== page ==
Petition Closed
Petitioning Supervisor, 1st District Susan Gorin and 5 others

Sonoma County Supervisors and Sonoma County Dept. of Health: Implement the No Kill Equation for Sonoma County Animal Care and Control


No longer will we accept this misappropriation of our tax dollars to needlessly kill companion animals when proven, and more cost-effective, lifesaving alternatives can and will work. We need a compassionate new director at SCACC. The opportunity for change is ripe, and No Kill Sonoma County is calling on the community to support this mission. SCACC is proving to be in a state of total failure. Our Shelter Animals are suffering and being killed on our tax dollars because of our County's terrible choices.

A collaboration of animal welfare advocates, no kill front-runners, and compassionate taxpaying citizens, No Kill Sonoma County is working towards one common goal: To ensure that SCACC aggressively and comprehensively implements the programs and services of the best performing open-admission shelters in the country — otherwise known as the No Kill Equation (NKE). They are as follows:

I. Feral Cat TNR Program

II. High-Volume, Low-Cost Spay/Neuter

III. Rescue Groups

IV. Foster Care

V. Comprehensive Adoption Programs

VI. Pet Retention

VII. Medical and Behavior Rehabilitation

VIII. Public Relations/Community Involvement

IX. Volunteers

X. Proactive Redemptions

XI. A Compassionate Director

 

Letter to
Supervisor, 1st District Susan Gorin
Supervisor, 3rd District Shirley Zane
Supervisor, 4th District Mike McGuire
and 3 others
Supervisor, 5th District Efren Carrillo
Director of Health Services Rita Scardaci
Supervisor, 2nd District David Rabbit
Implement the No Kill Equation for Sonoma County Animal Care and Control
I just signed the following petition addressed to: Sonoma County Supervisors

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Last year, SCACC claimed that their statistics had greatly improved by 77%. But when you start actually looking into these numbers. These statistics have Animals that should never even be reported in these statistics. And in fact should have a outside Auditing Agency looking into these Statistics. When you can not trust the Accounting of the Shelter Animals coming from the Shelter Director for a second time in her career at Sonoma County, then it is time for a change. It is especially unacceptable when compared with the municipal shelters in cities like Reno, NV, Charlottesville, VA, Ithaca, NY, and Austin, TX, which save over 90% of all animals in their open-admission shelters.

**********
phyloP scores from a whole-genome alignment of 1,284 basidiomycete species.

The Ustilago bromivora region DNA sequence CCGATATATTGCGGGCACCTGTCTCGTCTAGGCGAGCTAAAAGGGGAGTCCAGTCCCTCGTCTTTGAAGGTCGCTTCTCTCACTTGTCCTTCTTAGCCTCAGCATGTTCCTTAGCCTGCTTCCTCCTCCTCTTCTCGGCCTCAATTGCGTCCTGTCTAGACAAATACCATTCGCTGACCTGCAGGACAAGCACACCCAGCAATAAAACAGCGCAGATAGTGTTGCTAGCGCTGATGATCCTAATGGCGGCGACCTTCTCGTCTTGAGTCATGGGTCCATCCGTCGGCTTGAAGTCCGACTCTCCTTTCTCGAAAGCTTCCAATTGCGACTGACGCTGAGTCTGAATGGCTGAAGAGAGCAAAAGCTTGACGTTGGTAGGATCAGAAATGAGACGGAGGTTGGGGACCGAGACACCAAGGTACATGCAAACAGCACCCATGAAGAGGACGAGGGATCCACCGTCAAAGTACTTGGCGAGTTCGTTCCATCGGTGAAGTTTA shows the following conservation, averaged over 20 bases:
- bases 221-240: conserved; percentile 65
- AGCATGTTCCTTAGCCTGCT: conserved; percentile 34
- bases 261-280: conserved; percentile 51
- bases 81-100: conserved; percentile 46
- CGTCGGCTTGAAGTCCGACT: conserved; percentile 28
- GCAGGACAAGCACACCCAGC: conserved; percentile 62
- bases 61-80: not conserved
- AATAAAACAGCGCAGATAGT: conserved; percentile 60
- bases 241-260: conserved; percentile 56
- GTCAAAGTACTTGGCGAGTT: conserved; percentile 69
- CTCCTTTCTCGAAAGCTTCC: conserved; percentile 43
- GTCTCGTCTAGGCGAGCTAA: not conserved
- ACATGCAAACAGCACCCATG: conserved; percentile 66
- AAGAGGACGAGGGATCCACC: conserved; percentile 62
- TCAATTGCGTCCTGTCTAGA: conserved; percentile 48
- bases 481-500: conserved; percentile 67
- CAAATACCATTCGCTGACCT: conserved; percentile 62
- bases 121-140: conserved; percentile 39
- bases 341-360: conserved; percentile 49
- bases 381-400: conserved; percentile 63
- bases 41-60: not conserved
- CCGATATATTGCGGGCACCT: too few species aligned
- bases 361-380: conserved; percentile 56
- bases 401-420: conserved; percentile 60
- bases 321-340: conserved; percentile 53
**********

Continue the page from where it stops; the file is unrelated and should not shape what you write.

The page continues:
No longer will we accept this misappropriation of our tax dollars to needlessly kill companion animals when proven, and more cost-effective, lifesaving alternatives can and will work.

The opportunity for change is ripe, and No Kill Sonoma County is calling on the community and County leaders to support our new lifesaving mission: aggressive and comprehensive implementation of the programs and services of the best performing open-admission shelters in the country — otherwise known as the No Kill Equation.

There are communities in the United States that have eliminated population control killing. We want—and the animals deserve—No Kill in Sonoma County. But it requires shelter leaders and municipal leaders committed to these goals and dedicated to diligent implementation.

Only the No Kill Equation model has achieved this success. It is a program model which changes the way shelters operate and which gives the animal loving public an integral role in that operation. If our community wants success, this is the way to go: nothing else has succeeded.

The mandatory programs and services include:

I. Feral Cat TNR Program

II. High-Volume, Low-Cost Spay/Neuter

III. Rescue Groups

IV. Foster Care

V. Comprehensive Adoption Programs

VI. Pet Retention

VII. Medical and Behavior Rehabilitation

VIII. Public Relations/Community Involvement

IX. Volunteers

X. Proactive Redemptions

XI. A Compassionate Director

Following a commitment to No Kill is the need for accountability. Accountability means having clear definitions, a lifesaving plan, and protocols and procedures oriented toward preserving life. But accountability also allows, indeed requires, flexibility. Too many shelters lose sight of this principle, staying rigid with shelter protocols, believing these are engraved in stone. They are not. Protocols are important because they ensure accountability from staff. But protocols without flexibility can have the opposite effect: stifling innovation, causing lives to be needlessly lost, and allowing shelter employees who fail to save lives to hide behind a paper trail.

To meet the challenge that No Kill entails, shelter leadership and Sonoma County officials need to get the community excited, to energize people for the task at hand. By working with people, implementing lifesaving programs, and treating each life as precious, our shelter can transform the community.